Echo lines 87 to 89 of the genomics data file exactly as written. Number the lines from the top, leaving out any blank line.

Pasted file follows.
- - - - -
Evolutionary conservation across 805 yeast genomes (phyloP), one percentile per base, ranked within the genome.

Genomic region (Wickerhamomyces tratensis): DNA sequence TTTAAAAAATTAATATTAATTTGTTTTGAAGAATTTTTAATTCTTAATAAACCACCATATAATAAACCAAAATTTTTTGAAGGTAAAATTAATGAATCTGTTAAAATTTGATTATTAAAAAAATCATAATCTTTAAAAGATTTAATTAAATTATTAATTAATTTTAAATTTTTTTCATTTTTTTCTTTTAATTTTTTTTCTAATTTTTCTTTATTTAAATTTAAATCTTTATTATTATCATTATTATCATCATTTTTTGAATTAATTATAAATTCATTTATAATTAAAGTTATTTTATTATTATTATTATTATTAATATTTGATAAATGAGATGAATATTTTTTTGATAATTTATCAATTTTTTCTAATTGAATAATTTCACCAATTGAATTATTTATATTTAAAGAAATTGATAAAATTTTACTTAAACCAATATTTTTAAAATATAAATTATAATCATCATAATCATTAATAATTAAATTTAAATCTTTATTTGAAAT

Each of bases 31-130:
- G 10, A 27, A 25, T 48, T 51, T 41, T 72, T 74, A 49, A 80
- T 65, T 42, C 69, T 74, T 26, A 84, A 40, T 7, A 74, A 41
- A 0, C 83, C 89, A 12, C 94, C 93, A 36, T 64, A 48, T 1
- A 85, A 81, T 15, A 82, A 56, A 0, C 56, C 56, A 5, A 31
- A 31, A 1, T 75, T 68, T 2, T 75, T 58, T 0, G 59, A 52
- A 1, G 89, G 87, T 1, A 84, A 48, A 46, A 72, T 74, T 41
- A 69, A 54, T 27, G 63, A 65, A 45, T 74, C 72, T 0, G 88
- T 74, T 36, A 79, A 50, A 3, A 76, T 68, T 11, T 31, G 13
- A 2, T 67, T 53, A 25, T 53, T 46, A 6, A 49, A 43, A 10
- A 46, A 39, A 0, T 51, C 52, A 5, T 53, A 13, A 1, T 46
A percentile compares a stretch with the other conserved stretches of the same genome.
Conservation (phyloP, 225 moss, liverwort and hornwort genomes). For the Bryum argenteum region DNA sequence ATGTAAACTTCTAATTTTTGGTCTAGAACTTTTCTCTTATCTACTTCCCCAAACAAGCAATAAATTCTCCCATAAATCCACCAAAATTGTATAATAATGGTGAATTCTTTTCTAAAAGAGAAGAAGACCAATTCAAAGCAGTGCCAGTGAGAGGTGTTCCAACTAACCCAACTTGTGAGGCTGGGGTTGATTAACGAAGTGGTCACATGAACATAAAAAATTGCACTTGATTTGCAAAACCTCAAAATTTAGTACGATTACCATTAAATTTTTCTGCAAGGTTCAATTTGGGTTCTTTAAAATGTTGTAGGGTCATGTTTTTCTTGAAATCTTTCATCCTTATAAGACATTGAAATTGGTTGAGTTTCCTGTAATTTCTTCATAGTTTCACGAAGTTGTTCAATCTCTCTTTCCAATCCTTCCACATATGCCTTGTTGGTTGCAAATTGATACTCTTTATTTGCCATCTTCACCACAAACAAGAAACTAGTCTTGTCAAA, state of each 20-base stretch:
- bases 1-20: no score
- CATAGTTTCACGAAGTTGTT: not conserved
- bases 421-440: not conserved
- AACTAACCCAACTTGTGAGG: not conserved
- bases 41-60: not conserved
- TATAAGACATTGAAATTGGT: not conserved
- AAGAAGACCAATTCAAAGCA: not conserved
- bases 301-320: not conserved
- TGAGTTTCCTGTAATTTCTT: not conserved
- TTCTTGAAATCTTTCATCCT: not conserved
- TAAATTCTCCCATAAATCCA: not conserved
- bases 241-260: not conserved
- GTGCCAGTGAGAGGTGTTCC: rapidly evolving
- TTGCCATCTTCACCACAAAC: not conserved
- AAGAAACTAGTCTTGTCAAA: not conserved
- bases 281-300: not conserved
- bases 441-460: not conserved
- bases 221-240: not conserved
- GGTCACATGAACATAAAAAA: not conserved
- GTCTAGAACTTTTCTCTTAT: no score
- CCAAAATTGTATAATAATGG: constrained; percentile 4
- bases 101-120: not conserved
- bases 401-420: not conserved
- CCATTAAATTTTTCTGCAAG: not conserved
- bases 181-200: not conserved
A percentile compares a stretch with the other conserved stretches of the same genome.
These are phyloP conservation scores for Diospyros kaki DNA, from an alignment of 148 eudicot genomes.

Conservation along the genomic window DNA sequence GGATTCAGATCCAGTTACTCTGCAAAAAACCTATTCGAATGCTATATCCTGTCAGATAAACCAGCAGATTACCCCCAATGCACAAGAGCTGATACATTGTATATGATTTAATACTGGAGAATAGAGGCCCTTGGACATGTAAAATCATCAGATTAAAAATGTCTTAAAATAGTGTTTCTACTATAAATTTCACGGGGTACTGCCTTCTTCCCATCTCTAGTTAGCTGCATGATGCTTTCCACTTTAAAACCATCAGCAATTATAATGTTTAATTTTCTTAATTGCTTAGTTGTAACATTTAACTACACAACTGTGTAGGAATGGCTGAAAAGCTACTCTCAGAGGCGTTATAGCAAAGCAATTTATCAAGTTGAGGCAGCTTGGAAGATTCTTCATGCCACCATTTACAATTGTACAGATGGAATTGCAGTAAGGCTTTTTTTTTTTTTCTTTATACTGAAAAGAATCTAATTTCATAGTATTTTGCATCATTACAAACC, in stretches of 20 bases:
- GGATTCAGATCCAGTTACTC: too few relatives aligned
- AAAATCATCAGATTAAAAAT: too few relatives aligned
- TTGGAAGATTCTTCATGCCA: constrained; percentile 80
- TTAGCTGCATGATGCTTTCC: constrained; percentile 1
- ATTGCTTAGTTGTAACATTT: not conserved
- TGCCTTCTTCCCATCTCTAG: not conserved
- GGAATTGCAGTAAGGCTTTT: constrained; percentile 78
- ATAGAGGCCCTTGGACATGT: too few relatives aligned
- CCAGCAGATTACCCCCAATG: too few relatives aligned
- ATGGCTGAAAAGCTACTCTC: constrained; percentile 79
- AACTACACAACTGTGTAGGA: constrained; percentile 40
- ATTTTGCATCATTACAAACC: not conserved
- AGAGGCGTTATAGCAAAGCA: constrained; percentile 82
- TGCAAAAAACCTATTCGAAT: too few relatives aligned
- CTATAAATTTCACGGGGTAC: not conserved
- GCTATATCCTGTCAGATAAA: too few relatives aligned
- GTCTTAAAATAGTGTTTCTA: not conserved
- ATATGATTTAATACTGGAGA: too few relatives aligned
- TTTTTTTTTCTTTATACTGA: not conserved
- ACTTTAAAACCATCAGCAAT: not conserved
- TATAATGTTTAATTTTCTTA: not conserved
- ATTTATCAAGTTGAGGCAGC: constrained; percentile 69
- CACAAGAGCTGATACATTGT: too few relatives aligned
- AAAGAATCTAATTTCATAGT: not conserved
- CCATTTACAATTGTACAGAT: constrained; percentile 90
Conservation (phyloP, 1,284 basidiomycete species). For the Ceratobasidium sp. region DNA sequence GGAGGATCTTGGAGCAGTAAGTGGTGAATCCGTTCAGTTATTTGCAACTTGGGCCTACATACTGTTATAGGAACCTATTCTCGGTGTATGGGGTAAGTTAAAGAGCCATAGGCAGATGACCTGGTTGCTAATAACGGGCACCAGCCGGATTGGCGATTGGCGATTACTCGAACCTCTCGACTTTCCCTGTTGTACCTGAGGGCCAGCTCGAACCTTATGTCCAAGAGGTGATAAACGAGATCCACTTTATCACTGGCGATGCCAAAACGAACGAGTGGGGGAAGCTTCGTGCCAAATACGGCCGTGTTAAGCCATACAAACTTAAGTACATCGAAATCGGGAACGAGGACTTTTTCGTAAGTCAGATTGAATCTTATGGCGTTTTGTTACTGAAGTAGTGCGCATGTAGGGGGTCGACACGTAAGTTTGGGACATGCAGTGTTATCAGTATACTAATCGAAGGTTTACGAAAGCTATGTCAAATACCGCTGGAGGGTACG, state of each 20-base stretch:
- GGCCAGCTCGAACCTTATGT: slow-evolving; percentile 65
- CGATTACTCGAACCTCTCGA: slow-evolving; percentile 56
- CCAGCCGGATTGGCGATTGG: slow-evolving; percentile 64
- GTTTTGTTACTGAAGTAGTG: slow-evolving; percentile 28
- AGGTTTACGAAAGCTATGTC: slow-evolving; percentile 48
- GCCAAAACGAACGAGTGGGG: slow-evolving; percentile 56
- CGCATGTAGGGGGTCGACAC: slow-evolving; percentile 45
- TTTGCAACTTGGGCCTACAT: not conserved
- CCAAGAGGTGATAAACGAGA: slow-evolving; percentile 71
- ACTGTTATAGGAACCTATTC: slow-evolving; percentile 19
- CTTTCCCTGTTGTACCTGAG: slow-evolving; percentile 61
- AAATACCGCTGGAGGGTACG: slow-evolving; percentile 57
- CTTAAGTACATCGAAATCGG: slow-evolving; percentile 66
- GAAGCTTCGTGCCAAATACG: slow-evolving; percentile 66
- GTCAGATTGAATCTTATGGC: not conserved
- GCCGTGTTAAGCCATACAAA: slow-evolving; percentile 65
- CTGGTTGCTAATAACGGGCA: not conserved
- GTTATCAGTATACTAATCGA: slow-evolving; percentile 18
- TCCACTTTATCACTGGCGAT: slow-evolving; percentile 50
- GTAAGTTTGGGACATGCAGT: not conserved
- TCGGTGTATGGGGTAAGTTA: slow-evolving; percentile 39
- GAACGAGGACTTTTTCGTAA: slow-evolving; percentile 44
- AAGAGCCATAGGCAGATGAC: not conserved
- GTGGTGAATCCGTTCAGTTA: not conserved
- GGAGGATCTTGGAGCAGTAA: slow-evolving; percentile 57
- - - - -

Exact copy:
- GTTATCAGTATACTAATCGA: slow-evolving; percentile 18
- TCCACTTTATCACTGGCGAT: slow-evolving; percentile 50
- GTAAGTTTGGGACATGCAGT: not conserved